Tuesday, August 21, 2007

The Reality! The Reality!

A young William Carlos Williams and his mother translated a surrealist novel about a stalker, a prostitute, a murderer, and a gangster who haunt the streets of Paris. Referenced in the beginning of Book 5 of Paterson, Soupault’s Last Nights of Paris is not as racy as it sounds. Perhaps it is only a surrealist who can take the source material for a typical thriller and evacuate it of all thrill, returning the action to everyday. It is cold in tone, evocative of the ennui of city wandering that denizens of the night experience. Were I argue its conceptual strengths, however, I would hide the fact that, for me, the book did not have much going for it except its connection to Paterson. The publishers even tacitly admit this exterior source of literary value by printing the pertinent section of Paterson not once, but twice—as the book’s only blurb and as its epigraph. It may have been an important inpirational source of Williams’ own exploration of intractable urban mystery (here the city is a woman, not a man as Williams would have it). Nevertheless, while there is much promise in a story that starts with a narrator, a dog, a sailor and a prostitute wandering randomly together at 3 in the morning, it was a chore to glimpse the “inviolable secret of Paris” that their journeys turned up.
Of greater interest to me is Louis Aragon’s Paris Peasant (at least the first two parts of it I have so far read), more cryptically referenced in this section of Paterson's Book 5. I was introduced to the book by Holly Tavel who was using it for a summer-term psychogeography course; as she described Paris Peasant, she started to flip through it a few times, a sort of perfunctory gesture of “showing me the book.” What jumped to my eye was the following section, from which Williams seems to have pulled his "la realite! la realite! la rea, la rea, la realite!"(207) Williams is much more tortured (and in the end, impressed) by “the real,” while Aragon is clearly more contemptuous (if only because Williams' “reality” is almost Lacanian in its paradoxical unknowability, whereas for Aragon it is more synonymous with custom, albeit still paradoxical):

The Realities


Once upon a time there was a reality
With her own flock of sheep in real wool
And as the king’s son came passing by
The sheep bleated Baaah! How pretty she is
The re the re the reality

Once upon a time there was a reality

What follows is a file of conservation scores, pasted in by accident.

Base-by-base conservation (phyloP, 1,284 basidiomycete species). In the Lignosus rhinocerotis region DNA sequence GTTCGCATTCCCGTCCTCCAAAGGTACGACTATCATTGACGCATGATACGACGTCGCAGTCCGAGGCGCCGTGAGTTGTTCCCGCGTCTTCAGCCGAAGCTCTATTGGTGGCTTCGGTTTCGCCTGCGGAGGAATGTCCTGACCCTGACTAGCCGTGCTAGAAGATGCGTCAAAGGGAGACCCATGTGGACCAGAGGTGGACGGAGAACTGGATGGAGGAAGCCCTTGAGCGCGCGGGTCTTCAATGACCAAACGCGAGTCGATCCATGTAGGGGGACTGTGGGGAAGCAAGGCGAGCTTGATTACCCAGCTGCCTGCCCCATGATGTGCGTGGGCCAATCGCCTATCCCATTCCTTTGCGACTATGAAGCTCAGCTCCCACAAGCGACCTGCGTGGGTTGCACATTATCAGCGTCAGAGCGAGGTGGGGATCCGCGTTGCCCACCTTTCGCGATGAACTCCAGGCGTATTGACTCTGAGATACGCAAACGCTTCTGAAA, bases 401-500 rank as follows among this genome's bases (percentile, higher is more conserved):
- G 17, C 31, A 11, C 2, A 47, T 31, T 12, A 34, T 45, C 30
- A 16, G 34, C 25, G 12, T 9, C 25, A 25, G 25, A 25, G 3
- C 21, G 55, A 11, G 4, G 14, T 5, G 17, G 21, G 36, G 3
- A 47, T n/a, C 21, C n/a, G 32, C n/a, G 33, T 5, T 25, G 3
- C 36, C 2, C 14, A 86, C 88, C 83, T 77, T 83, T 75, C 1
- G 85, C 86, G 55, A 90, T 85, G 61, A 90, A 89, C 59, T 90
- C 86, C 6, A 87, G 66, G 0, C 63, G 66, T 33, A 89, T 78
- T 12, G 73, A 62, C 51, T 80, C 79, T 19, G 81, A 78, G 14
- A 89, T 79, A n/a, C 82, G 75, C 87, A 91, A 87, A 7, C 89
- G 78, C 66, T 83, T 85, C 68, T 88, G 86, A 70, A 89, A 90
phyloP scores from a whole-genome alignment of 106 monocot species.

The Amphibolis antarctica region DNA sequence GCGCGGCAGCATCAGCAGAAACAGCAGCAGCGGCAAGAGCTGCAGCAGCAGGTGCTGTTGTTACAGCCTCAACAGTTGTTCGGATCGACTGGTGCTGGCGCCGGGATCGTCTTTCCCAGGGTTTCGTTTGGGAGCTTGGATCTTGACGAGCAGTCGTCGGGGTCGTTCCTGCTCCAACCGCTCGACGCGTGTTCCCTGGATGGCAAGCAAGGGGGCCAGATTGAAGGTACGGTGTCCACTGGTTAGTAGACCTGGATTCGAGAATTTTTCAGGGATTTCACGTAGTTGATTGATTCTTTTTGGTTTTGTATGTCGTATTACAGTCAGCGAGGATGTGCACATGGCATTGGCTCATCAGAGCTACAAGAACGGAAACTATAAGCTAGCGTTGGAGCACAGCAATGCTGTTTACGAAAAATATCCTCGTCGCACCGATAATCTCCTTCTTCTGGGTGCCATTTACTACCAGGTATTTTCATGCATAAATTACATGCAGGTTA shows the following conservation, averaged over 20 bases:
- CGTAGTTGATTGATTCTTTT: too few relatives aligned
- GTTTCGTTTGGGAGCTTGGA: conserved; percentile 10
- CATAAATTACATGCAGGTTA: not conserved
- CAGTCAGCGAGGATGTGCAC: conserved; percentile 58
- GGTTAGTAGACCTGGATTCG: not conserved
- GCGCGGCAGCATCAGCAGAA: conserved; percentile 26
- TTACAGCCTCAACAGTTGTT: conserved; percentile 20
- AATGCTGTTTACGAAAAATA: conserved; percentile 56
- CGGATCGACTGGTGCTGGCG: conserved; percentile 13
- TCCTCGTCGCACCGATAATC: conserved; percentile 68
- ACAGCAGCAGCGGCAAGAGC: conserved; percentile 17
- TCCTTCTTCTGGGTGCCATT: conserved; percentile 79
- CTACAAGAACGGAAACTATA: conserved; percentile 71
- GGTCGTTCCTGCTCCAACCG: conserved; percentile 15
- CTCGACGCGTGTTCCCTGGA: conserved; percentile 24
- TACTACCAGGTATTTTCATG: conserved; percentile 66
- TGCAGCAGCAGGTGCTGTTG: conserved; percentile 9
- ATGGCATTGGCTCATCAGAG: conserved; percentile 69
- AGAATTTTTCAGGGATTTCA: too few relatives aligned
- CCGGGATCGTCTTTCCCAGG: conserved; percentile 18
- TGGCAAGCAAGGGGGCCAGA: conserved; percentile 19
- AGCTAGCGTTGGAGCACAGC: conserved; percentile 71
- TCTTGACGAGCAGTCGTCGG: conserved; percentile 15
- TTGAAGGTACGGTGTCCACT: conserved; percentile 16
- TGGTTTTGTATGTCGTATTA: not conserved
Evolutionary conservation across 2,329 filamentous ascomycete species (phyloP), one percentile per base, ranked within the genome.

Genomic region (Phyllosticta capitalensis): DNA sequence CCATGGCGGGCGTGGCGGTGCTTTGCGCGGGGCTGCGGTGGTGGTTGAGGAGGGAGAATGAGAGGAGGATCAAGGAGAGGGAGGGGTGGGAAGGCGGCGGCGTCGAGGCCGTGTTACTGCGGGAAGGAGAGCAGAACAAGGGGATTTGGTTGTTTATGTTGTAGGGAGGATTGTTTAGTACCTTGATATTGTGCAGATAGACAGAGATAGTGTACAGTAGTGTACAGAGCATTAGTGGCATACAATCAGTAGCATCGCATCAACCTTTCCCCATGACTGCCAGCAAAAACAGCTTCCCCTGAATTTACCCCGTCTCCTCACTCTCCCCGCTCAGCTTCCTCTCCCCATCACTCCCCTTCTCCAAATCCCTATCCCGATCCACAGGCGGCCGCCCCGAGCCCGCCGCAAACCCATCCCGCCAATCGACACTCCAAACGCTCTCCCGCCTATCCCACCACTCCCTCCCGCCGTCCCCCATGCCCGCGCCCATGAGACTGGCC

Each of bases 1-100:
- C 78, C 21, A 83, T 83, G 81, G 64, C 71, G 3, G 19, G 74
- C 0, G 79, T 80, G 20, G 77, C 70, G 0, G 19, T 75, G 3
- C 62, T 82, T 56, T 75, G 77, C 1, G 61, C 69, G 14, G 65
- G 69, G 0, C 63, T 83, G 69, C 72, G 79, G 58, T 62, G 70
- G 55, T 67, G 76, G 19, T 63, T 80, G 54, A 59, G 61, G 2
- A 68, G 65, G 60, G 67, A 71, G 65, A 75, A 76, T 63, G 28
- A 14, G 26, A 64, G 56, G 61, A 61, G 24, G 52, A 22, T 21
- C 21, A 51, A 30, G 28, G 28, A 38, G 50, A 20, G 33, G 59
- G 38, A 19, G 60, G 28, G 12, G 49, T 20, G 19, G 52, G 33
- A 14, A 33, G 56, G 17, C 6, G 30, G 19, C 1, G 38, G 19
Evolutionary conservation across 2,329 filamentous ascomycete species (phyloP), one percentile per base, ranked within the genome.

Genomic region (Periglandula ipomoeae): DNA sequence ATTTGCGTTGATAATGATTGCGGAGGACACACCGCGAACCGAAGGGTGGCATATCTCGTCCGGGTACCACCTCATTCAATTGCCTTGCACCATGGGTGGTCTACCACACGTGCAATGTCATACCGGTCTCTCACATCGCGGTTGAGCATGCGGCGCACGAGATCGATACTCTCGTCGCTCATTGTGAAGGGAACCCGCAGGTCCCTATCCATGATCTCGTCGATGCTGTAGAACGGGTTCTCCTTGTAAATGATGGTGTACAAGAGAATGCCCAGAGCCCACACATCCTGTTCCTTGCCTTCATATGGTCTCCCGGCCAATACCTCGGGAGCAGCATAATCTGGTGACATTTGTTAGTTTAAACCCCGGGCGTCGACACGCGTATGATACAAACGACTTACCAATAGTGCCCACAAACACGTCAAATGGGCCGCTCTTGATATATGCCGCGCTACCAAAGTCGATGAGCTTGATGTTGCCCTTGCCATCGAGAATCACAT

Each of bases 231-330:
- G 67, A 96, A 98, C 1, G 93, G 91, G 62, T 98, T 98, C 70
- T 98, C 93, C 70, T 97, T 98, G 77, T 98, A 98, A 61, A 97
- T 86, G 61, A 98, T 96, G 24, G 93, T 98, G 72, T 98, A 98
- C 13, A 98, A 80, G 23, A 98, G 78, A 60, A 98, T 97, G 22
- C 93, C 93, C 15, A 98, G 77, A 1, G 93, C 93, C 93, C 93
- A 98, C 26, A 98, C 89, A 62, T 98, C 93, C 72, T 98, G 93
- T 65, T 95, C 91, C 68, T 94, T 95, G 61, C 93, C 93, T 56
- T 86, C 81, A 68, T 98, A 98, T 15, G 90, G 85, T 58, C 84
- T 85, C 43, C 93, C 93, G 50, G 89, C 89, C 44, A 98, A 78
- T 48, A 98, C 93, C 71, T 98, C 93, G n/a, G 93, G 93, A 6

Who never could get to sleep at night
And so her fairy godmother
Really took her by the hand
The re the re the reality

Once upon a time there was an old king
Who got very bored as he sat on his throne
His cloak slipped off into the evening
So then they gave him for a queen
The re the re the reality

CODA: Ity ity the rea
Ity ity the reality
The rea the rea
Ty ty The rea
Ty The reality
Once upon a time there was THE REALITY

Aragon’s book is a much more fanciful and detailed exploration of the mysteries of public life in the city than is Soupault’s, and is in more in line with Williams’ aesthetic (menus, news articles, playlets, and street signs are pasted directly into the prose). His subject is the passages—“human aquariums” cut into the shadowy corners of the streets—which threatened to disappear under the impending Haussmannization of Paris. Or rather, the passages frame his various subjects—which include reflections on “blondness,” an accordionist with P-E-S-S-I-M-I-S-M written on the folds of his bellows, bathhouses, shoeblacks, cocktails, and postage stamps.

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Blogger myshkin2 said...

Just happened onto your blog--by way of "wood s lot." I think I remember you from PA Governor's School 20 or so years ago? I fumblingly directed the fiction workshop--and vaguely remember your potential-filled story about someone named mitzi or netty or something like that and a laundromat? Pleased to see that you're tackling the ether now.


4:54 PM, August 25, 2007  
Blogger Joe Milutis said...

hi leonard. I figured another blog blogged me, because the hits inexplicably lit up the map yesterday. the blogosphere equivalent of having one's ears ring. Feel free to contact me off line and tell me what's up. I've got you aggregated now. And her name was Birchy. Nothing like years and years of unpublished fiction to make you appreciate the approach to vast unpublishable flux that is William Carlos Williams' Paterson.

5:28 PM, August 25, 2007  

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